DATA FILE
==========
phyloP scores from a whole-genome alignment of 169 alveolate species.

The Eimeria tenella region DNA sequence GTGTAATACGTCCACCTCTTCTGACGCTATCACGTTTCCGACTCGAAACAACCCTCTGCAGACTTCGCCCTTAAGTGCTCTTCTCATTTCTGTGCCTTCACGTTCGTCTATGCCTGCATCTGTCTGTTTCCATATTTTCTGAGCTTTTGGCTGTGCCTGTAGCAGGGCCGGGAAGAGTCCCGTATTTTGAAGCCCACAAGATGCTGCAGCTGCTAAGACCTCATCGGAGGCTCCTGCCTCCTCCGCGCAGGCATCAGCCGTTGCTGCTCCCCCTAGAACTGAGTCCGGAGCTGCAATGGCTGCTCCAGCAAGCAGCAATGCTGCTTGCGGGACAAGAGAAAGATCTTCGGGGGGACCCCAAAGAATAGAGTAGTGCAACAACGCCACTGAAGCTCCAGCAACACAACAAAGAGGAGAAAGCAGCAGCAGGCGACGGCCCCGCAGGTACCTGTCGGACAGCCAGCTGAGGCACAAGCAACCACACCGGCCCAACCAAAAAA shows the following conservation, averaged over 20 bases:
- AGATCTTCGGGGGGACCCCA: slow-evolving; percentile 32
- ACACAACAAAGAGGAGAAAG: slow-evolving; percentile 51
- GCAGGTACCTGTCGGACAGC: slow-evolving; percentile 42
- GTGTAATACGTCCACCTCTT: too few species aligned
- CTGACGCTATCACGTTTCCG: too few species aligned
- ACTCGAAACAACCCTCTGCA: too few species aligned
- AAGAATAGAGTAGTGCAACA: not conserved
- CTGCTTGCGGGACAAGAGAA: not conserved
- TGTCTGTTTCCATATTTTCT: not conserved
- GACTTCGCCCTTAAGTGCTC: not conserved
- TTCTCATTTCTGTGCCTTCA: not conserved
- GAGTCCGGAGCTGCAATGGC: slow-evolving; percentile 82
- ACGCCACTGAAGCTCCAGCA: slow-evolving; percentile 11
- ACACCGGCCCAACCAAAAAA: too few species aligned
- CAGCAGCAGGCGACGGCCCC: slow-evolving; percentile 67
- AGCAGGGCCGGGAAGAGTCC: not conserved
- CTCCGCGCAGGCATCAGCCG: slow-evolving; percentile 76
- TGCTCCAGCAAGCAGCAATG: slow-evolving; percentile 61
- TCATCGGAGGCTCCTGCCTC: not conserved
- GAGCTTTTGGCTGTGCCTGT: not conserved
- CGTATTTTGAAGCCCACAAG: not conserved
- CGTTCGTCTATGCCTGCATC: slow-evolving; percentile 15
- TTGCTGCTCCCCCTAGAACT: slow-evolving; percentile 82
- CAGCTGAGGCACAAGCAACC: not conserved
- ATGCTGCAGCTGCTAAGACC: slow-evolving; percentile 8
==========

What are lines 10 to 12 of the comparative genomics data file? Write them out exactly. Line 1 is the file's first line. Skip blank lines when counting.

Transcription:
- CTGCTTGCGGGACAAGAGAA: not conserved
- TGTCTGTTTCCATATTTTCT: not conserved
- GACTTCGCCCTTAAGTGCTC: not conserved